Say you work at a shop where you get paid $5.00 an hour and you work 8 hours a day. What do you earn in a day? Days pay = Hourly rate x Hours worked per day Days pay =$5.00 x 8 = $40.00 Now, that's not saying that the concept "day" equals the concept of "dollar". The hourly rate of 5 isn't making the hours you work in a day 40 ... it's still 8. The formula is just relating the values. Someone earning$10 dollars an hour, would only have to work 4 hours to earn as much. Someone earning $2.50 an hour would have to work 16 hours, to earn as much. The unit analysis works out, too. Days pay unit is dollars per day; Hour rate unit is dollars per hour; Hours worked per day = hours per day; so ... dollars per day = dollars per hour x hours per day dollars per day = (dollars x hours) per (hour x day) dollars per day = (dollars x hours) per (hour x day) dollars per day = dollars per day ... the units always need to balance; try that with F=ma. Edited by pzkpfw Share this post Link to post Share on other sites If you kick a ball, you apply a force to it. That accelerates it, and it ends up moving at some speed. The formula F=ma shows the relationship between the force and the acceleration - and the mass of that ball. If you kick the ball with 3 times the original force, it'll get 3 times the original acceleration. Makes sense doesn't it? Kick the ball harder, it'll go faster (and further). If you kick another ball that has 3 times the mass of the first ball, you'll have to kick it with 3 times the original force, to accelerate it as much as the first ball with the first kick. Makes sense doesn't it? Kick a heavier ball, and it'll need a harder kick to accelerate as much as a lighter ball. If you want to kick a ball with 3 times the mass of the first ball, and you want to give it 3 times the acceleration that you gave that first ball with that first kick, you'll need to kick it 9 times as hard as the first kick. (That's the a x m coming into it). Maybe to give you a totally different (or not?) example: Say you work at a shop where you get paid$5.00 an hour and you work 8 hours a day. What do you earn in a day?

Days pay = Hourly rate x Hours worked per day

Days pay = $5.00 x 8 =$40.00

Now, that's not saying that the concept "day" equals the concept of "dollar". The hourly rate of 5 isn't making the hours you work in a day 40 ... it's still 8. The formula is just relating the values.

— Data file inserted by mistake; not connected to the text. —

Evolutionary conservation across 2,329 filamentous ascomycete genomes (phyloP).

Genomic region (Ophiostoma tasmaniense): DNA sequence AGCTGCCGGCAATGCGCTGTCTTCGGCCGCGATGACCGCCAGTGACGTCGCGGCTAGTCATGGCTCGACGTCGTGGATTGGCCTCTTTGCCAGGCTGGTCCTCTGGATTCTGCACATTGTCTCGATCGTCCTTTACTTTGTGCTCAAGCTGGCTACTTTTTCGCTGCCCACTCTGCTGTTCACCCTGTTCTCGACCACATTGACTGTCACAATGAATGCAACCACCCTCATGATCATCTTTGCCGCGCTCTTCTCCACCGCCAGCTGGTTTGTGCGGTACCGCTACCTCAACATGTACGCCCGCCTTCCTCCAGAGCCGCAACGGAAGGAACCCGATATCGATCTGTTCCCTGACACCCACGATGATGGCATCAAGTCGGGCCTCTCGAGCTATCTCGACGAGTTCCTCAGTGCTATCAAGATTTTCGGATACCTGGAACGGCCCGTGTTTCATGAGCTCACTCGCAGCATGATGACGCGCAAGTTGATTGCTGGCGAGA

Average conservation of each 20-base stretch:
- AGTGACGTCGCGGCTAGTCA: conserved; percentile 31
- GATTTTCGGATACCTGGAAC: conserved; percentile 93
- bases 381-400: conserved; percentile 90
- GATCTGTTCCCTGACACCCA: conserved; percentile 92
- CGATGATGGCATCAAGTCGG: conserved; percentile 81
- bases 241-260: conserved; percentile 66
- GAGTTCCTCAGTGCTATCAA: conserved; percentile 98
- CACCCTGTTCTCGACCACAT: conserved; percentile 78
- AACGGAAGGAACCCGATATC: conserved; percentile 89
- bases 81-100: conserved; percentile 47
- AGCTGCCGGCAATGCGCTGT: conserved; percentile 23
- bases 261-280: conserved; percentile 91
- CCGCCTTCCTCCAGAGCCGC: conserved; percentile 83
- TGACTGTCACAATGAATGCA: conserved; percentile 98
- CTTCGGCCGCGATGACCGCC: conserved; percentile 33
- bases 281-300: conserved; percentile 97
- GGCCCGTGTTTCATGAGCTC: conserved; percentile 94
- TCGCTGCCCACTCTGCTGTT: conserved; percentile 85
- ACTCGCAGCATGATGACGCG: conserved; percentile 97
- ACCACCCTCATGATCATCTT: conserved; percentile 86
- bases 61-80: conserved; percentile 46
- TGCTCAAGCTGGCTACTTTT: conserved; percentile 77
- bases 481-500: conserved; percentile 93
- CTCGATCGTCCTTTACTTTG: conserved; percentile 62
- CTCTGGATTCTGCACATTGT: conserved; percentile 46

Someone earning $10 dollars an hour, would only have to work 4 hours to earn as much. Someone earning$2.50 an hour would have to work 16 hours, to earn as much.

The unit analysis works out, too.

Days pay unit is dollars per day; Hour rate unit is dollars per hour; Hours worked per day = hours per day; so ...

dollars per day = dollars per hour x hours per day

dollars per day = (dollars x hours) per (hour x day)

dollars per day = (dollars x hours) per (hour x day)

dollars per day = dollars per day

... the units always need to balance; try that with F=ma.

I know what I am saying is annoying because I also know what the 'correct' interpretation is.

I just want to say that do we have to cherry pick our conclusions from any equation, when it offers other possibility/possibilities?

F=ma very well conveys the idea that Force is proportional to mass,as pointed out by Delta 1212. Doesn't it mean, greater the force, greater the mass? Why?

I don't get the idea behind 'units' because they can be set in different ways and in every system of unit, the idea that 'force is proportional to mass' will be there.

If you say its the numerical value of force that is proportional to numerical value of mass, again it means greater the force greater the mass.

Plz take pains to see the equation from my point of view ( even if it is wrong).

In the example of wages, it is the 'pay' that is proportional to the 'no. of hours worked'. This is different from F=ma situation.

Edited by Deepak Kapur

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What is the mass of an object when there are no resultant forces?

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I know what I am saying is annoying because I also know what the 'correct' interpretation is.